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Sci-fi scenario or reality? How can technologies shape the brand image and influence customers’ purchase decisions?

Mon 15 May 2017

For retailers, the years to come will be characterized by a transformation process more extensive than ever before. The adjustment capability and pace of solutions addressing the latest trends faced by retail companies will have a huge influence not only on the retailers’ image, but also on their future. Now, questions arise if the anticipated changes in the retail industry will continue to move towards the strengthening of the customer journey and if they will be as extensive as expected? Before trying to answer the above questions, we will have a look at the most important technological trends speeding up the industry transformation.

Omni-channel Strategy

Over the last few years, it has been the goal of most retail companies to strengthen their presence on all available sales channels. Companies usually selling their products in brick-and-mortar stores have started to invest in e- and m-commerce. On the other hand, online stores have realized how important it is to build their brand via direct interaction with their customers at local stores. However, for many years, the traditional and online sales channels of one and the same company have often been operated independently of each other using separate customer databases and inventory records, etc.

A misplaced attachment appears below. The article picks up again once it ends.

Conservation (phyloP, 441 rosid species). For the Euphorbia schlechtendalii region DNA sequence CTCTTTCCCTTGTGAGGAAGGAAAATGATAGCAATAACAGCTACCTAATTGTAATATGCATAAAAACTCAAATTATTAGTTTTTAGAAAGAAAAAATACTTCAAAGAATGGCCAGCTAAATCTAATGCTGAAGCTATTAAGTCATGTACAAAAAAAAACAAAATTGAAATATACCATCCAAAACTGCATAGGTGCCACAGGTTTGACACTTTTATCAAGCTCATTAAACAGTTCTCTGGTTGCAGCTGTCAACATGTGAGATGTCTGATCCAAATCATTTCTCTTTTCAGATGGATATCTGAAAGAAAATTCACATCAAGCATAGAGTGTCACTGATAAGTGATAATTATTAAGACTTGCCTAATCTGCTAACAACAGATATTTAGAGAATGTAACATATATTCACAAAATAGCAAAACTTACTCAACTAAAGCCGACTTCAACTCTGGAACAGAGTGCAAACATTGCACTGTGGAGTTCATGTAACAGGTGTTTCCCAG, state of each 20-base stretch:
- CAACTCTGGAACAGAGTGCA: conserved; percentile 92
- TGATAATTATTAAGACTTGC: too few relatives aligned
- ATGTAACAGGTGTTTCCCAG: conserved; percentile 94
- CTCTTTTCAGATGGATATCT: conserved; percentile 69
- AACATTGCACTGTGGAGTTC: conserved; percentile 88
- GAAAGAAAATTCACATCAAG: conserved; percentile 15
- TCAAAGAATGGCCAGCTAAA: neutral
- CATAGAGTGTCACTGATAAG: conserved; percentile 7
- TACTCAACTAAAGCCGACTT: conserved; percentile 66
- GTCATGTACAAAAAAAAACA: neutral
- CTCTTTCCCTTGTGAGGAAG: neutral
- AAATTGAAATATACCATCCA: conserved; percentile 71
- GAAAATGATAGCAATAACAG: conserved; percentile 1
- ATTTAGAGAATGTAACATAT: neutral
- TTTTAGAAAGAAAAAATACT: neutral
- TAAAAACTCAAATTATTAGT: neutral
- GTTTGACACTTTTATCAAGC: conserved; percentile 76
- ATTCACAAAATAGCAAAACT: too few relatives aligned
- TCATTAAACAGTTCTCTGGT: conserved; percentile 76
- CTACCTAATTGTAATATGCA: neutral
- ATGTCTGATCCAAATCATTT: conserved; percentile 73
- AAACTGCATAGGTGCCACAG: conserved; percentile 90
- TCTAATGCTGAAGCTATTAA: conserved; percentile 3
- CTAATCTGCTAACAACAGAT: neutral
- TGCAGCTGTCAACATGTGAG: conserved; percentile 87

The desire to continuously optimize their businesses led retail companies to the decision to replace their multichannel strategy (independently from each other operating sales channels) with an omnichannel one based on the complete integration of all points of contact involving the customers’ interaction with the relevant brand. The advantages resulting from this change could be immediately noticed by the customers who are now able to do their shopping using the Click & Collect service (i.e. they buy a product at an online store and pick their order up at a local store) or, vice versa, they order a product online currently not available in a certain brick-and-mortar store and get it delivered by courier (“Store to home” service).

Both traditional and online sales channels have started to complement each other; the differences between them are already becoming blurred, which enables customers to start and continue their shopping at any place, time, or using any device.